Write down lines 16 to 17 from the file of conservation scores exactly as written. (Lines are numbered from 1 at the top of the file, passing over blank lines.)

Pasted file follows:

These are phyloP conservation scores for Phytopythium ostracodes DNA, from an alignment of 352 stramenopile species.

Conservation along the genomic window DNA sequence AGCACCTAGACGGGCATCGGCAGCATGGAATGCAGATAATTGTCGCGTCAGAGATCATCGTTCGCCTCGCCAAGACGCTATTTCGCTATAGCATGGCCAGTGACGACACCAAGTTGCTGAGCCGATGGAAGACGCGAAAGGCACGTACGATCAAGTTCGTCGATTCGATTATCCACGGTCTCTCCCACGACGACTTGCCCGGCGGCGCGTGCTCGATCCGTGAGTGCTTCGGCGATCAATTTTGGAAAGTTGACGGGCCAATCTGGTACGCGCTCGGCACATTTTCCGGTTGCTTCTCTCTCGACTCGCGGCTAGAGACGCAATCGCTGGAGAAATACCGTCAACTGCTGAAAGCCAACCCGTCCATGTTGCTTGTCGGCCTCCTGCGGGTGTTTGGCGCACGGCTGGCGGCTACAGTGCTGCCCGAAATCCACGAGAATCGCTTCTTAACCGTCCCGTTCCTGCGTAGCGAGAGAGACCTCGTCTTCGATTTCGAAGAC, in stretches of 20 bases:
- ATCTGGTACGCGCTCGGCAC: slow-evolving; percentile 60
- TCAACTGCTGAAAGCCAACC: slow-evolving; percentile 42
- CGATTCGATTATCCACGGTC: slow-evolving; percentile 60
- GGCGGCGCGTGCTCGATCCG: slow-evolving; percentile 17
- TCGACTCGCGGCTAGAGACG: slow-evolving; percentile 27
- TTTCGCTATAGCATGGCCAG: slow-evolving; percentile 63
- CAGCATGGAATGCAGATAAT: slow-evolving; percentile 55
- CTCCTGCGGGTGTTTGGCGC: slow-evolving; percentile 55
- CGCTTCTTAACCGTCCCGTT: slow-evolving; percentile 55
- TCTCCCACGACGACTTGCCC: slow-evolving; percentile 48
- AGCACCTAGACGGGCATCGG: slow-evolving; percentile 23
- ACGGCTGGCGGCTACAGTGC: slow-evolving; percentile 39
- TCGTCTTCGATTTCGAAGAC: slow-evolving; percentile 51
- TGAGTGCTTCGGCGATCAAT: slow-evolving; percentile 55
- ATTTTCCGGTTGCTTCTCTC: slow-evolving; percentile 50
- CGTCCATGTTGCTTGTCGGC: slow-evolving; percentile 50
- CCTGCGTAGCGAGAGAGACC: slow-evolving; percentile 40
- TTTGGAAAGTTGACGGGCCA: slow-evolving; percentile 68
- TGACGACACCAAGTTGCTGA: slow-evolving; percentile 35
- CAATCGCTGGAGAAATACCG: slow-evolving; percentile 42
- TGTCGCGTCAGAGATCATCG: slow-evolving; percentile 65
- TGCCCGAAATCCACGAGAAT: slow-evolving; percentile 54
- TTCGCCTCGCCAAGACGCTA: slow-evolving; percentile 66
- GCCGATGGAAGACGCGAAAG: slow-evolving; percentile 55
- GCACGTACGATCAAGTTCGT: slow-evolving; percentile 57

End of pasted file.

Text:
- TGAGTGCTTCGGCGATCAAT: slow-evolving; percentile 55
- ATTTTCCGGTTGCTTCTCTC: slow-evolving; percentile 50